JM: Yes. I wanna say, “No, it was easy.” People always ask me, “What’s easier, lawyer dialogue or medical dialogue?” By far, lawyer dialogue. Even though you’re doing nine-page summations sometimes, I can make heads or tails of what I’m saying. I can weave together a sentence and understand A goes to B, B goes to C. But with scientific and medical dialogue, I don’t know anything and I want it to sound real. So this particular job, I think also because I was in a hazmat suit and didn’t really realize until it was too late that I’m severely claustrophobic… It takes a lot of concentration to be on a set. There’s a lot of people. Hopefully you’ve done your homework and you’ve learned your lines and you understand basically what you’re saying even though “immunofluorescence” doesn’t roll off the tongue, “biohazard level 4 labs,” it’s not my daily dialogue, what I didn’t take into consideration is that in that in these hazmat suits there’s two built-in fans in the back to keep air circulating and there’s this constant whirr. So it’s like trying to write a book while there’s construction, a jackhammer, outside your apartment. You can’t. Your brain gets scrambled, on top of which, when me and Topher [Grace] would be in the lab, I couldn’t hear him. I knew he had a line and I would get out this really tough dialogue and then I’d look over and of course, he’s in the same suit, and I’d be like, (whispers) “Did you say your line?” And of course they can see me on camera saying that! There were a lot of hand signals ‘cause I couldn’t hear when they said, “Cut.” That was isolating. It’s a very strange feeling. It’s confining. If you have an itch you can’t suddenly scratch it. You feel like you’re in a straitjacket on top of the whirring. So the scientific dialogue that I had to say, I would tell you this. Doing “The Good Wife” for seven years with a small child and being exhausted was 10 times easier than learning the scientific dialogue in a hazmat suit. I made it known. I usually just quietly weep to myself at the end of the day but I’m embarrassed to tell you I cried three times on-camera in that suit because I just couldn’t take it.

GD: There’s this very subtle sexism in scenes where not only do you have people, doubting doctors, but just the fact that you’re a woman telling these powerful men, “Listen, this is serious.” And it’s in ways that are both subtle and overt of like, “Isn’t that cute? You don’t really know what you’re talking about.” Can you talk a bit about that element to it?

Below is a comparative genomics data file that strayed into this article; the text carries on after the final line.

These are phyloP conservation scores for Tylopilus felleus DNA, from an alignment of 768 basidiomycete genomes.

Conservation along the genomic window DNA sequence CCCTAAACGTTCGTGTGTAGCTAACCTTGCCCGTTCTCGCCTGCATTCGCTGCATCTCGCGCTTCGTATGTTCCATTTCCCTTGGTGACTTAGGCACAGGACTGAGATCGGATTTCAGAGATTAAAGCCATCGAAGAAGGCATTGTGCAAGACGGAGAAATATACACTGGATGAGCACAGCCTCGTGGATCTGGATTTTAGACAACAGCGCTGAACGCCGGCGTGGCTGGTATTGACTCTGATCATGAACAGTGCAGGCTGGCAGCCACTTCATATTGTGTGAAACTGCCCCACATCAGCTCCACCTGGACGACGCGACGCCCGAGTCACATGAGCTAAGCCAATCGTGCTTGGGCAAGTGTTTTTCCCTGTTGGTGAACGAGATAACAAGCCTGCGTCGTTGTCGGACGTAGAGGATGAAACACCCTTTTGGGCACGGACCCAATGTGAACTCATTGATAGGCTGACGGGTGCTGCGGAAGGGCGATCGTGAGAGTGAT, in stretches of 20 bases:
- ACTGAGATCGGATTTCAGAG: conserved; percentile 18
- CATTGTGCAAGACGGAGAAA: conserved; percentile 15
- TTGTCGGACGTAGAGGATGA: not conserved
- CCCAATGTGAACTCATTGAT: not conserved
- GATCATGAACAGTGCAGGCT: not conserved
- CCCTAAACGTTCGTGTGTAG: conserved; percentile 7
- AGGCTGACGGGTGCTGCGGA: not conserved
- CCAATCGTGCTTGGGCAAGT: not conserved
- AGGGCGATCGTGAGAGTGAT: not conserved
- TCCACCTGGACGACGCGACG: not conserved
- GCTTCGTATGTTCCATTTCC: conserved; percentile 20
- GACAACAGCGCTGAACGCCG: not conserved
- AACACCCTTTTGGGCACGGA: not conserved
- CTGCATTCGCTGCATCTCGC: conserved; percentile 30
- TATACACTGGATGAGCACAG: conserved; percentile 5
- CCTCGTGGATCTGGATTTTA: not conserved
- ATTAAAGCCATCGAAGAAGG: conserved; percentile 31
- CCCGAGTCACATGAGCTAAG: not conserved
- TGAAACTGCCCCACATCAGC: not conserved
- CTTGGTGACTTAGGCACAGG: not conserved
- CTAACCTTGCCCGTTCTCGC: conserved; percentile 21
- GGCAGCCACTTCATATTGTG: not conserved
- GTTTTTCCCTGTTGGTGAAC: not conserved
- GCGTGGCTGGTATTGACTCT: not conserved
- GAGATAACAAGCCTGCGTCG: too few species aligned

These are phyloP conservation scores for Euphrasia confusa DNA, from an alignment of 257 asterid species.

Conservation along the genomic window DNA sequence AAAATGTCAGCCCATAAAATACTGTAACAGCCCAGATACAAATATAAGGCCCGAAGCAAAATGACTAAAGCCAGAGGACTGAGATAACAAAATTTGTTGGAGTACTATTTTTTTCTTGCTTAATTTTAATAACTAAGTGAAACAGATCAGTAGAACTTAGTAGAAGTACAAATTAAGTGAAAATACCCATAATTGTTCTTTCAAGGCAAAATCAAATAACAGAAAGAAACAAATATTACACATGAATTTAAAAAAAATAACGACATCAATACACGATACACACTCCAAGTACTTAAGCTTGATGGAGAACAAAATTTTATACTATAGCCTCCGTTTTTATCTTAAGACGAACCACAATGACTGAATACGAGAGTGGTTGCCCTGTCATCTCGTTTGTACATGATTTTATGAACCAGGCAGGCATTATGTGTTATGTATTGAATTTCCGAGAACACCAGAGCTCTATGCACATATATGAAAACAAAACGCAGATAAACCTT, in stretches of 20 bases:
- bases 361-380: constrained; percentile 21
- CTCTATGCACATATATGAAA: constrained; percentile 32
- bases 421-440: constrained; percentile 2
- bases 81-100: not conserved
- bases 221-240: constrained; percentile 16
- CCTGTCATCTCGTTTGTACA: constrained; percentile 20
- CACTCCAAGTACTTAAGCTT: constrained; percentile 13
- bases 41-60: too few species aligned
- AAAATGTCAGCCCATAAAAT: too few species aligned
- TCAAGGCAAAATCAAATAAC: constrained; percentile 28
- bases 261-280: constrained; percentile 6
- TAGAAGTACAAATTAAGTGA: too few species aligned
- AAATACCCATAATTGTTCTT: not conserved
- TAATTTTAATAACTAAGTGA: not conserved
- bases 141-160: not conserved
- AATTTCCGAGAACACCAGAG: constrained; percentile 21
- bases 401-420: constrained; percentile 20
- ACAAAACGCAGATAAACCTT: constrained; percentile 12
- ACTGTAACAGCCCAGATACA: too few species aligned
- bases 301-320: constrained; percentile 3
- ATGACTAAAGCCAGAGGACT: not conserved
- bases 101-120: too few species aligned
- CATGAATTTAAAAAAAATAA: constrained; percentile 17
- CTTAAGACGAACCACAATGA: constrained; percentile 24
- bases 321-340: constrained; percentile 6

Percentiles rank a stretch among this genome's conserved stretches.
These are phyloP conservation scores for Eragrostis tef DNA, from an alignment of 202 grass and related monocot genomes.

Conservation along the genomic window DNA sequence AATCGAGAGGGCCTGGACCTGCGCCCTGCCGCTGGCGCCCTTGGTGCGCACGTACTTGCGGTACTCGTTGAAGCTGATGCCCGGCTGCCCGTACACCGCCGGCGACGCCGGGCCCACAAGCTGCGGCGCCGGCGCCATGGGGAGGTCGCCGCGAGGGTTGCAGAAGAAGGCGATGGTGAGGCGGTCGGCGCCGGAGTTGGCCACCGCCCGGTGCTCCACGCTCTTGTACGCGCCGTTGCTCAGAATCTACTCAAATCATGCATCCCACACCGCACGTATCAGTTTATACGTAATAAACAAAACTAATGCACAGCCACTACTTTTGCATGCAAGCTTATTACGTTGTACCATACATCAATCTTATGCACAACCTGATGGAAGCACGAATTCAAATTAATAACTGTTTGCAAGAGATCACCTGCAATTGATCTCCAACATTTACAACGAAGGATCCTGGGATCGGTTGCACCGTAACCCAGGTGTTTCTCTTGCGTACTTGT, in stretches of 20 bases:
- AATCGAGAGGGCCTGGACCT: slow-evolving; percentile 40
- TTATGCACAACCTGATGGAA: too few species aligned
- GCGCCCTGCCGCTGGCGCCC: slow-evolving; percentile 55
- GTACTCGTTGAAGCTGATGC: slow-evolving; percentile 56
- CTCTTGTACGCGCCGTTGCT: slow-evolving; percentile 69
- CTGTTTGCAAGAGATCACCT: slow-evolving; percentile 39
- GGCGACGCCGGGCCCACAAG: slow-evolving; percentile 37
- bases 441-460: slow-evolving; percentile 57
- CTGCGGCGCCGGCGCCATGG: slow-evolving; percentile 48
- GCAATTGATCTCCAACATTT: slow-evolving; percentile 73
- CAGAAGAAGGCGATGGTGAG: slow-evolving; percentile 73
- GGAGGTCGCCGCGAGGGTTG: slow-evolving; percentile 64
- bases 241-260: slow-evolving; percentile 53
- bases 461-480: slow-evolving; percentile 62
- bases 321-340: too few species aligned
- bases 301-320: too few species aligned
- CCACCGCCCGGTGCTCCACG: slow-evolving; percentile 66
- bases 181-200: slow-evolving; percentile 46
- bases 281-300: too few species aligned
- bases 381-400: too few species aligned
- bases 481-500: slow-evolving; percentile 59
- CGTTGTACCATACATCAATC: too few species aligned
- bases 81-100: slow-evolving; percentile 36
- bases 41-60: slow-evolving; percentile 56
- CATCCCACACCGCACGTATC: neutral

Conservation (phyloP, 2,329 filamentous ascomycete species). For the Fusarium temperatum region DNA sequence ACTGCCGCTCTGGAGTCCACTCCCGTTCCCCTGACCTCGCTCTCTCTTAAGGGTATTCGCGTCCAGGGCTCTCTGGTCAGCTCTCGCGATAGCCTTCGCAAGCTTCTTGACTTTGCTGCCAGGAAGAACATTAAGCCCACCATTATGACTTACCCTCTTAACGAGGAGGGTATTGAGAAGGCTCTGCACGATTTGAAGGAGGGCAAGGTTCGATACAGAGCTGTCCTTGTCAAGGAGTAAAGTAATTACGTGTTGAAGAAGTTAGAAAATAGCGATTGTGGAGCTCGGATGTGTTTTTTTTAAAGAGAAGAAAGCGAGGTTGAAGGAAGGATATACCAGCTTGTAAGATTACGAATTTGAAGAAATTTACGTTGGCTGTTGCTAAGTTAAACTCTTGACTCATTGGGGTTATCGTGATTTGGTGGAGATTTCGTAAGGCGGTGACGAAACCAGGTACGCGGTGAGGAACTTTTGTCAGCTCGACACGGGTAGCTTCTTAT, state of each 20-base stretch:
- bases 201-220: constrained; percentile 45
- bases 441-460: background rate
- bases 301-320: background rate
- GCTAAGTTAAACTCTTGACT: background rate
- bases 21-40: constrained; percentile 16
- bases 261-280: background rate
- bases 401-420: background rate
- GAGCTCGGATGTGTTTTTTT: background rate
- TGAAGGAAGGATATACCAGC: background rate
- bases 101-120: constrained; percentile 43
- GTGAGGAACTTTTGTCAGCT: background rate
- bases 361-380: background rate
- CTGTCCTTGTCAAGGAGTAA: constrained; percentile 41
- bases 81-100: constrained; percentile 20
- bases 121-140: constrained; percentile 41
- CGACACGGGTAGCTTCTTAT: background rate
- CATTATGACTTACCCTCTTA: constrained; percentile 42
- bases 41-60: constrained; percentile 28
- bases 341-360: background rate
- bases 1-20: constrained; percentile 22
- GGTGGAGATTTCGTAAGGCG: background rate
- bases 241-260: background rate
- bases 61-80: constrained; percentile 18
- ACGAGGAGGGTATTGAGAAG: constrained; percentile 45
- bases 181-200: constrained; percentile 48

JM: Absolutely. First of all, in 1989 she was the only woman in the field and she was at the top of her field. I don’t know if you’ve seen the first two episodes, I forget what episode, I think it’s three or four, where she finally gets permission to go into this monkey house in Weston, Virginia and euthanize 400 monkeys, which is horrible, but she needs to do it because it’s spreading. Ebola, now it’s changed to a 50 percent fatality rate. Ebola Zaire has a 90% fatality rate and that’s what she thought it was. She wasn’t sure and she needed to get the tissue so she could dissect it and look at it under a microscope and figure out what it was and hopefully find a cure or vaccine. There is no cure or vaccine at that time. Now there’s a vaccine but it’s still taking people’s lives. She prepared her whole life. This is a woman who held anthrax in her hands. She held AIDS. It’s like being a fireman, training your whole life but never being allowed to put out the fire. You’re sitting in the firehouse the whole time eating waffles. When she finally gets the OK after just fighting her way to be heard, her own husband gets scared and arranges with the general not to have her go in, that he’ll go in for her when he doesn’t know what she knows. That is such a blow on so many levels and as a woman, it’s just undermining. It’s undermining your credibility, your reliability, your skills and she doesn’t take it lightly. She reams him out and just says, “This is the day I’ve been trained for. How dare you.” And yet, he goes in instead of her. He ends up collapsing in exhaustion and she ends up being able to get in there but not after already 10 hours had gone by and every minute is precious because also she’s bringing young cadets that she’s trained, not him. She’s done the training. I think it’s one of those things where you think, “Now we’re in 2019. Maybe things have surely changed now.” And they are, slowly. But it’s still a battle. It still is. We’re still considered the weaker sex. It’s still a fight and I think Nancy Jaax, I’ve had the pleasure of talking to her and emailing her and I text with her now. She saw the first two episodes. I was so nervous. But they loved it. Her and Jerry loved it and her family. She would never look at herself as a hero at all. She was just doing her job and she loved her job and she kept getting these stumbling blocks that she’d have to climb over the wall to get to the other side. It’s Ginger Rogers and Fred Astaire. It’s tap dancing backwards in high heels.